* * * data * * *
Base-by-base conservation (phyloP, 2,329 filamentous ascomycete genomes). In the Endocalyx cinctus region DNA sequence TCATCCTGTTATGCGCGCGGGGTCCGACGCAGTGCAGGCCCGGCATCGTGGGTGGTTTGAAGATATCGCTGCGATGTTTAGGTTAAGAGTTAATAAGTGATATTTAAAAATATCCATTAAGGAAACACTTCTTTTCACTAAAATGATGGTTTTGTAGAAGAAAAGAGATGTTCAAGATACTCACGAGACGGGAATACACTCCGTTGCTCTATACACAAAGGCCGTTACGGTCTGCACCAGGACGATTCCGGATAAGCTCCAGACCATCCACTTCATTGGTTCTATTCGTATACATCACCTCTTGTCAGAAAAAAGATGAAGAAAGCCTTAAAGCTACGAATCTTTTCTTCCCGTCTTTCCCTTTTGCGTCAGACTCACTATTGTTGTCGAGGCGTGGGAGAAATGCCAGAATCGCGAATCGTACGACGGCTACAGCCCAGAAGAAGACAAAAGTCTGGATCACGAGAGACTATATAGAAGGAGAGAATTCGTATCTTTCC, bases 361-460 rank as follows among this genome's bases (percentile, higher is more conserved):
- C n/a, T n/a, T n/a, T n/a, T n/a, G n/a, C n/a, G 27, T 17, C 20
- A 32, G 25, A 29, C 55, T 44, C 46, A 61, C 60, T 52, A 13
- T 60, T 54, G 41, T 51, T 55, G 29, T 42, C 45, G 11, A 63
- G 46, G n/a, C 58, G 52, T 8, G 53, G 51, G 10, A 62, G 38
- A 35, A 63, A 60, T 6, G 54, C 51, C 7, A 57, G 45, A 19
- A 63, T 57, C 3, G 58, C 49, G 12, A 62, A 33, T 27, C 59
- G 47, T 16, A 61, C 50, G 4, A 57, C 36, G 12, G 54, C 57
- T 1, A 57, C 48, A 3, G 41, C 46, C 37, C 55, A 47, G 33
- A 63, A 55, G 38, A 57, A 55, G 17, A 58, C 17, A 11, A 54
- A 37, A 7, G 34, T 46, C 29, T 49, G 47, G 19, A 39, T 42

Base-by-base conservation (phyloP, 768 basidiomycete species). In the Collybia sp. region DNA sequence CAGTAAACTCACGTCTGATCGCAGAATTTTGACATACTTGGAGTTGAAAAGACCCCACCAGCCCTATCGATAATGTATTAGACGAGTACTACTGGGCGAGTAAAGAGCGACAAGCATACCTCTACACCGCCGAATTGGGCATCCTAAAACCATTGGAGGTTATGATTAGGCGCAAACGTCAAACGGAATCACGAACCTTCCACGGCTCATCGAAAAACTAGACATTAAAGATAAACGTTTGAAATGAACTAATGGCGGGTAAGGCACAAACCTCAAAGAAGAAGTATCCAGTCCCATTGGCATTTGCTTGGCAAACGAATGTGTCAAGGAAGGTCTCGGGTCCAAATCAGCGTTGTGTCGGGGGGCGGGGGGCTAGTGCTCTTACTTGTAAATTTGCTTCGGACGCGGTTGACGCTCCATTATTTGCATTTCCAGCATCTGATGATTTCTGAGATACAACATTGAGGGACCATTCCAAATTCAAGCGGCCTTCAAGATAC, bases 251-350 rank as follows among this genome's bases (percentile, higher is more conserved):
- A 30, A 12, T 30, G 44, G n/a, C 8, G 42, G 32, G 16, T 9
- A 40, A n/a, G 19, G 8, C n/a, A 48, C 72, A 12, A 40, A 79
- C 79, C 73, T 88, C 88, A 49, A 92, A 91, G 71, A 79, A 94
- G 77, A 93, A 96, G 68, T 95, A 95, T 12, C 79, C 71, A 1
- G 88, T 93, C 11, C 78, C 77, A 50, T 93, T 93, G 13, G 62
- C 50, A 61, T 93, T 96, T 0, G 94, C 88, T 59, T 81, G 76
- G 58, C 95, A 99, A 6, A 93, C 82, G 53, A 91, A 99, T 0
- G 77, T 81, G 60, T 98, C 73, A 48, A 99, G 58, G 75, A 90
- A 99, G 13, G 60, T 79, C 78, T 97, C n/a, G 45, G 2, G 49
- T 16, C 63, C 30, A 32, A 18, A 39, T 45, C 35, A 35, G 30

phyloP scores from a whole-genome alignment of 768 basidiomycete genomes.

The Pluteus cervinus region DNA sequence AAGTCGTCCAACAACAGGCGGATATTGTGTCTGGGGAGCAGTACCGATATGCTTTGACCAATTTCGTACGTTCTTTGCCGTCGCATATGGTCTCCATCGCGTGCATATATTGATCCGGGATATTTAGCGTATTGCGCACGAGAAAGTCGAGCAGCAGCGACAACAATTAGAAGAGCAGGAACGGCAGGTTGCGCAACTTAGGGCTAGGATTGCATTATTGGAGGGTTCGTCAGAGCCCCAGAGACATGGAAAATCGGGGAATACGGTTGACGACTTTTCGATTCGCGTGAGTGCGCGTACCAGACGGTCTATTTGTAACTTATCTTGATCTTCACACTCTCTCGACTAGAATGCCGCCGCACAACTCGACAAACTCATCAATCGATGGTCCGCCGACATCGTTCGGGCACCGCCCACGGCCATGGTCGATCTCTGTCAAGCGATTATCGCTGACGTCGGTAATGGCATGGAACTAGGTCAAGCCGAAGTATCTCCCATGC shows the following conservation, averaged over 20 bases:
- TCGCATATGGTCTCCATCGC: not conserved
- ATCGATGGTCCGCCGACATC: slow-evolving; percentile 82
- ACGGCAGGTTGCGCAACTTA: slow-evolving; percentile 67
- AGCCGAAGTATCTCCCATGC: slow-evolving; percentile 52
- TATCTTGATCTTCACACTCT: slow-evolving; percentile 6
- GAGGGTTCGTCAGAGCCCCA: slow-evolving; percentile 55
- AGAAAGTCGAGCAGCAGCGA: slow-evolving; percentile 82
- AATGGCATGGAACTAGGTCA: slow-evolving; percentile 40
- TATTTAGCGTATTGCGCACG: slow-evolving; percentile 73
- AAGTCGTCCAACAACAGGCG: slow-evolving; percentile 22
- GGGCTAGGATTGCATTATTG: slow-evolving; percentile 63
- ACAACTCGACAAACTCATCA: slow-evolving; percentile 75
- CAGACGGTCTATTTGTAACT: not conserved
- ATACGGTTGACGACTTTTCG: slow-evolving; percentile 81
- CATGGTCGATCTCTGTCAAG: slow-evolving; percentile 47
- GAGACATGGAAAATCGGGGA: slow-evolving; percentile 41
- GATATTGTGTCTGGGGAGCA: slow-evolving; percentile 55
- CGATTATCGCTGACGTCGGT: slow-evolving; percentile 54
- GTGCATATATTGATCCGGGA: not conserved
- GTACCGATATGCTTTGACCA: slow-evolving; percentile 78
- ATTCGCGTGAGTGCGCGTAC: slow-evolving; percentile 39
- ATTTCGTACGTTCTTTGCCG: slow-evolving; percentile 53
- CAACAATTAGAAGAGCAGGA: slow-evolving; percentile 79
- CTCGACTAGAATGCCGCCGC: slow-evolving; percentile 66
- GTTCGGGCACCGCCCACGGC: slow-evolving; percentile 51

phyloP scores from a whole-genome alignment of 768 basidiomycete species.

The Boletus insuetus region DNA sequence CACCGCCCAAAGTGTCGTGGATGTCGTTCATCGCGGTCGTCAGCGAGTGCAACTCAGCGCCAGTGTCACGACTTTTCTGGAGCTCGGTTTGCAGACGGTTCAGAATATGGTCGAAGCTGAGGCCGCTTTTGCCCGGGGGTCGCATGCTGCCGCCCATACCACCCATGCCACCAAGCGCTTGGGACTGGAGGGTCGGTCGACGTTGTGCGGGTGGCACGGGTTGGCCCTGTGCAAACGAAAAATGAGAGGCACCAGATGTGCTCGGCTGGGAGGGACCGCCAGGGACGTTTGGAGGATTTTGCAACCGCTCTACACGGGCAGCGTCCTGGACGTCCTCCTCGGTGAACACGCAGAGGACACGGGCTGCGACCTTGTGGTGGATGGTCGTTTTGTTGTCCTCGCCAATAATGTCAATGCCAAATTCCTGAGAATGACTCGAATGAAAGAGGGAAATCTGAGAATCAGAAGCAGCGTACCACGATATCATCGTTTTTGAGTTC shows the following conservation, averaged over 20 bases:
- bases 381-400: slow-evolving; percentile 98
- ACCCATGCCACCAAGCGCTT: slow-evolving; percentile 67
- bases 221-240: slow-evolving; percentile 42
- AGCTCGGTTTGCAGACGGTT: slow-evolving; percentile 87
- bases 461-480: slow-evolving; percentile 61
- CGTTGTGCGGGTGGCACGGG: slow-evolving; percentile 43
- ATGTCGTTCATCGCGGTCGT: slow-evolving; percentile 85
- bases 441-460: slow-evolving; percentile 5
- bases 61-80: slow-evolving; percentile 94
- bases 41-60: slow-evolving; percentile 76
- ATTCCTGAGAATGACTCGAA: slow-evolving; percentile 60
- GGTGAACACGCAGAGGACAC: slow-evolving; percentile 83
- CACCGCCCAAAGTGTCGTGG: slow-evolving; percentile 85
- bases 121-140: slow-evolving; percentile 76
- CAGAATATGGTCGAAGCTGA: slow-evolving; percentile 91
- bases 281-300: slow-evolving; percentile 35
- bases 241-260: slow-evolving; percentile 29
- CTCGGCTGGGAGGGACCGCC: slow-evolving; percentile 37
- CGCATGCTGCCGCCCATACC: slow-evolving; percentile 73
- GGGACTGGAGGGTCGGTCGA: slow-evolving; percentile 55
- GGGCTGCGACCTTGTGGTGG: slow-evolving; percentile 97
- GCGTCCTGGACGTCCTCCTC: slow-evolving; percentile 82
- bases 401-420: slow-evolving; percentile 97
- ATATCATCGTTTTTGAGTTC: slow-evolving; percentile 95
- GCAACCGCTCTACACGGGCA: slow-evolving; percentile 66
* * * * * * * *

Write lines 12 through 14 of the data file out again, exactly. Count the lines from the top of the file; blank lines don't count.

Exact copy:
Base-by-base conservation (phyloP, 768 basidiomycete species). In the Collybia sp. region DNA sequence CAGTAAACTCACGTCTGATCGCAGAATTTTGACATACTTGGAGTTGAAAAGACCCCACCAGCCCTATCGATAATGTATTAGACGAGTACTACTGGGCGAGTAAAGAGCGACAAGCATACCTCTACACCGCCGAATTGGGCATCCTAAAACCATTGGAGGTTATGATTAGGCGCAAACGTCAAACGGAATCACGAACCTTCCACGGCTCATCGAAAAACTAGACATTAAAGATAAACGTTTGAAATGAACTAATGGCGGGTAAGGCACAAACCTCAAAGAAGAAGTATCCAGTCCCATTGGCATTTGCTTGGCAAACGAATGTGTCAAGGAAGGTCTCGGGTCCAAATCAGCGTTGTGTCGGGGGGCGGGGGGCTAGTGCTCTTACTTGTAAATTTGCTTCGGACGCGGTTGACGCTCCATTATTTGCATTTCCAGCATCTGATGATTTCTGAGATACAACATTGAGGGACCATTCCAAATTCAAGCGGCCTTCAAGATAC, bases 251-350 rank as follows among this genome's bases (percentile, higher is more conserved):
- A 30, A 12, T 30, G 44, G n/a, C 8, G 42, G 32, G 16, T 9
- A 40, A n/a, G 19, G 8, C n/a, A 48, C 72, A 12, A 40, A 79